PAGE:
Dec 30, 2022 - Politics & Policy

New election frontiers shake up 2024 map

Illustration of topographical maps of Arizona, Pennsylvania, Georgia, and Wisconsin with stars over them against a striped background

Illustration: Sarah Grillo/Axios

The 2024 election will be fought on a very different battlefield than the last one, with old reliably swing states no longer in play — and new ones taking center stage.

Why it matters: It's revealing how fast swing states are changing — a vivid crystallization of America's volatile politics.

What's happening: Gone are the days of obsessing over Ohio and Florida. They're growingly Republican.

  • Gone are the days of Iowa and New Hampshire picking the nominees of both parties. South Carolina is now the place to watch for Dems.
  • Gone are the days of Texas seeming more competitive thanks to its rising Hispanic population. It's as red as ever.

Zoom in: Karl Rove notes in a Wall Street Journal column that Ohio Gov. Mike DeWine (R) was re-elected by 25 points and Florida Gov. Ron DeSantis won by 19 points — with the strongest GOP showing in Miami-Dade County in two decades.

  • Both outcomes would have been unthinkable just two elections ago.

Between the lines: Iowa is now off the board for Dems in presidential races. Michigan, once a classic swing state, looks like it's leaning blue.

  • Colorado, eyed by political professionals as a top swing state of the future, now looks like a solid Dem stronghold.

The new battleground map that will determine who wins in 2024 includes two newcomers — Arizona and Georgia — and two traditional swing states — Pennsylvania and Wisconsin.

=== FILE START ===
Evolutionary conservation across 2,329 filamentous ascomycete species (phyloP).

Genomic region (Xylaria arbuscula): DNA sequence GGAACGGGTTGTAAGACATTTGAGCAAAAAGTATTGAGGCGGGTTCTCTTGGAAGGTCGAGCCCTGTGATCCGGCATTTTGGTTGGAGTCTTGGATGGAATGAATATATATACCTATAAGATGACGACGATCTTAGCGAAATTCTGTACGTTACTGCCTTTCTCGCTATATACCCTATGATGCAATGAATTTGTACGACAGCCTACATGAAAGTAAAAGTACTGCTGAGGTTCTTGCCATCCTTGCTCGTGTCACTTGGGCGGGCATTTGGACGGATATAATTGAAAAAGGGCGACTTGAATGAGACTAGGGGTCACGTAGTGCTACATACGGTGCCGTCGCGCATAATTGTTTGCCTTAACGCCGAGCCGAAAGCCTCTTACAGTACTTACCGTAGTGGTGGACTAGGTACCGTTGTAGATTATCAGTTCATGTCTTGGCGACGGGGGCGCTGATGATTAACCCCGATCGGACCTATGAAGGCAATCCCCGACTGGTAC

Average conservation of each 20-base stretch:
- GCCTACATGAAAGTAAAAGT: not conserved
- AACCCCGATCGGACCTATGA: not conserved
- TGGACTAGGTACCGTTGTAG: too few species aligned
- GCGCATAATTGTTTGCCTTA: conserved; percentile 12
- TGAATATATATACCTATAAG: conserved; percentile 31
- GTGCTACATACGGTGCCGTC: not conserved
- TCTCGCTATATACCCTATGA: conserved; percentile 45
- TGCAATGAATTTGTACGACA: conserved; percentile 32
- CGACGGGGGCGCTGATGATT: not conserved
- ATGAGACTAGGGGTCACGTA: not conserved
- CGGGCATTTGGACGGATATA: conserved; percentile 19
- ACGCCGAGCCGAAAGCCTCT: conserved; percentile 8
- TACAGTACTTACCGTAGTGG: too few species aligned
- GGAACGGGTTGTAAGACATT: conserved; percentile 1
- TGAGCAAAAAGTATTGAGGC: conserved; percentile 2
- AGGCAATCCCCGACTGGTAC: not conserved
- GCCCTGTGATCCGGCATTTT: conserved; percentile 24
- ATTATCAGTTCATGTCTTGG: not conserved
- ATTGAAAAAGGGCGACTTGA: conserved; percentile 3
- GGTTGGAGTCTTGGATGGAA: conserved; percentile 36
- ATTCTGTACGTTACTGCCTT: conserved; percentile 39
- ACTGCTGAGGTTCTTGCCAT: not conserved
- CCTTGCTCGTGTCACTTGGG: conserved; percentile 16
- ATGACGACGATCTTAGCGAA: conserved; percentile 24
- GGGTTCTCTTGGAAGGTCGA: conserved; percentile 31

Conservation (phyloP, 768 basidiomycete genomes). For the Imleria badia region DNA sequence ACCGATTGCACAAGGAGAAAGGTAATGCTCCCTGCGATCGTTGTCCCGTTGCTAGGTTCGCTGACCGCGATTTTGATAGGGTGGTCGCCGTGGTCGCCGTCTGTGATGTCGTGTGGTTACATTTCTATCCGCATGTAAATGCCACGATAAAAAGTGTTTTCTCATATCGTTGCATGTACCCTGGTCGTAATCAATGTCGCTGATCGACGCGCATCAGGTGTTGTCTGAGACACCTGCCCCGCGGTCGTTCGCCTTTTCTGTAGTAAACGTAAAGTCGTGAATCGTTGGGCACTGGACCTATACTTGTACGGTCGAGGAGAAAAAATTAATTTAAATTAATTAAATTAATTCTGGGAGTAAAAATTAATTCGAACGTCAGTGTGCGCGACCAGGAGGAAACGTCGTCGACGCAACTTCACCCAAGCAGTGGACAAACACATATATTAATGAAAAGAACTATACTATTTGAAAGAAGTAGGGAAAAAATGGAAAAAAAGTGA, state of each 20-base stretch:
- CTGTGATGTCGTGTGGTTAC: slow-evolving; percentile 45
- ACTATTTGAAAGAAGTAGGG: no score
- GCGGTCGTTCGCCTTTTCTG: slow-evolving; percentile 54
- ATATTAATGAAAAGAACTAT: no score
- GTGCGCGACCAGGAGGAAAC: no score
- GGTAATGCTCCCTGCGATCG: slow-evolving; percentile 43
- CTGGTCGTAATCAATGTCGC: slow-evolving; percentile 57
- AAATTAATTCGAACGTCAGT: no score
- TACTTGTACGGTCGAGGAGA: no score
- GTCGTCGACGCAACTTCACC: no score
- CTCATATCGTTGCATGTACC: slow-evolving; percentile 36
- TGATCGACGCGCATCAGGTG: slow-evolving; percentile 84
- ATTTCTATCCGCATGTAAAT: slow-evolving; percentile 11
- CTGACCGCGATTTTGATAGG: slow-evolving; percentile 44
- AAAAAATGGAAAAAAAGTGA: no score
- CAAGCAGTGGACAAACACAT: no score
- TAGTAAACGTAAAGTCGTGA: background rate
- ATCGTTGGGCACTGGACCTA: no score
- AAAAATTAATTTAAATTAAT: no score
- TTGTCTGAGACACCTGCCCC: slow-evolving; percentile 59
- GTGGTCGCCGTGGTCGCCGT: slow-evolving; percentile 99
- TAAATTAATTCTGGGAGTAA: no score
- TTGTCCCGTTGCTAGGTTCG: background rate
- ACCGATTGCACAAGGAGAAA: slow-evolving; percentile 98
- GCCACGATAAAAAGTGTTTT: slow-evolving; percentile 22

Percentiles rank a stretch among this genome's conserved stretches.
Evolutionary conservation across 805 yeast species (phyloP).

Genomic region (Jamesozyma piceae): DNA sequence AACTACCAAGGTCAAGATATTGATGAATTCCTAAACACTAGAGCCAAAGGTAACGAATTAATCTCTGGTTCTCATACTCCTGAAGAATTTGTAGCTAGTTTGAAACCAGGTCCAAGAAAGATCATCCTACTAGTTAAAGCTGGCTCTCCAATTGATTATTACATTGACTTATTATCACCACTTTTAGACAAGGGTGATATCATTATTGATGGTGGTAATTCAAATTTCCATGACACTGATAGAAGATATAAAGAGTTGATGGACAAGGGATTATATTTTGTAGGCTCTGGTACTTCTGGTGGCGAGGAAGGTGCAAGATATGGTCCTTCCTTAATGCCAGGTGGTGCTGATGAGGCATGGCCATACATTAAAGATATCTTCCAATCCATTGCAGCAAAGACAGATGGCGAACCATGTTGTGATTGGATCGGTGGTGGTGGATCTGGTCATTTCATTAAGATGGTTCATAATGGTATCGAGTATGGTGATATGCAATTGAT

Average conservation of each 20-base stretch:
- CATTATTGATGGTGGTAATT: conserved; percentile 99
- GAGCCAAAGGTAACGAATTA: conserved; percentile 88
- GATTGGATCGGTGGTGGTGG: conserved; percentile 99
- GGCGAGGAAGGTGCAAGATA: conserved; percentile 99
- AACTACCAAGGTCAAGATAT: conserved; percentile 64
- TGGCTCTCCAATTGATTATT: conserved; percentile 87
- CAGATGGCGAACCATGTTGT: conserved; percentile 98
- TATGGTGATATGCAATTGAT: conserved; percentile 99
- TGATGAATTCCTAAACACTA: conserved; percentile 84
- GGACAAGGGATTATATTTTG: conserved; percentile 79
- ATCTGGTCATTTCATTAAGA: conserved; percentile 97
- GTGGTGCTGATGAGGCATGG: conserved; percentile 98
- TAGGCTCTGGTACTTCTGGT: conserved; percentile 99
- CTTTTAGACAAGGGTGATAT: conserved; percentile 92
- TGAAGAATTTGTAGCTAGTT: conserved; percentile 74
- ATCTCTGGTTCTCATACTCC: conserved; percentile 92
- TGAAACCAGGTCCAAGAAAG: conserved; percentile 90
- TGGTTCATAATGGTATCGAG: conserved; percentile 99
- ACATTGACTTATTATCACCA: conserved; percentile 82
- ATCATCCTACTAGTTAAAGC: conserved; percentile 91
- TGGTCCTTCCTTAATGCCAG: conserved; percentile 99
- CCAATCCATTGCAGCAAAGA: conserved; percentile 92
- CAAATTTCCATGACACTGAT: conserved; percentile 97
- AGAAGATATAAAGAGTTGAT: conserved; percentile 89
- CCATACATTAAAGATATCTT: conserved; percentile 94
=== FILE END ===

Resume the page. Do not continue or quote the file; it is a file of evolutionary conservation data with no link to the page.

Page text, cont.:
The 4 states to watch for 2024:

  1. Wisconsin was the only Biden state where Republicans won a Senate race this year. Rural Wisconsin is now Trump country. But the Milwaukee suburbs are looking more favorable for Democrats.
  2. Georgia was the closest battleground in the 2020 presidential race. Democrats can credit their narrow Senate majority to the unlikely Peach State pair of Raphael Warnock and Jon Ossoff.
  3. Pennsylvania: Democrats cracked the Keystone State code in this year's midterms by making inroads in working-class areas where they had struggled. But if Republicans nominate stronger candidates in 2024, the GOP will be in contention again.
  4. Arizona: The biggest Sun Belt battleground features lots of ideological activists driving their parties to the left and right — and a critical mass of suburban Phoenix voters who make the difference in consistently close elections. Republicans have a natural advantage — but only if they nominate mainstream candidates.
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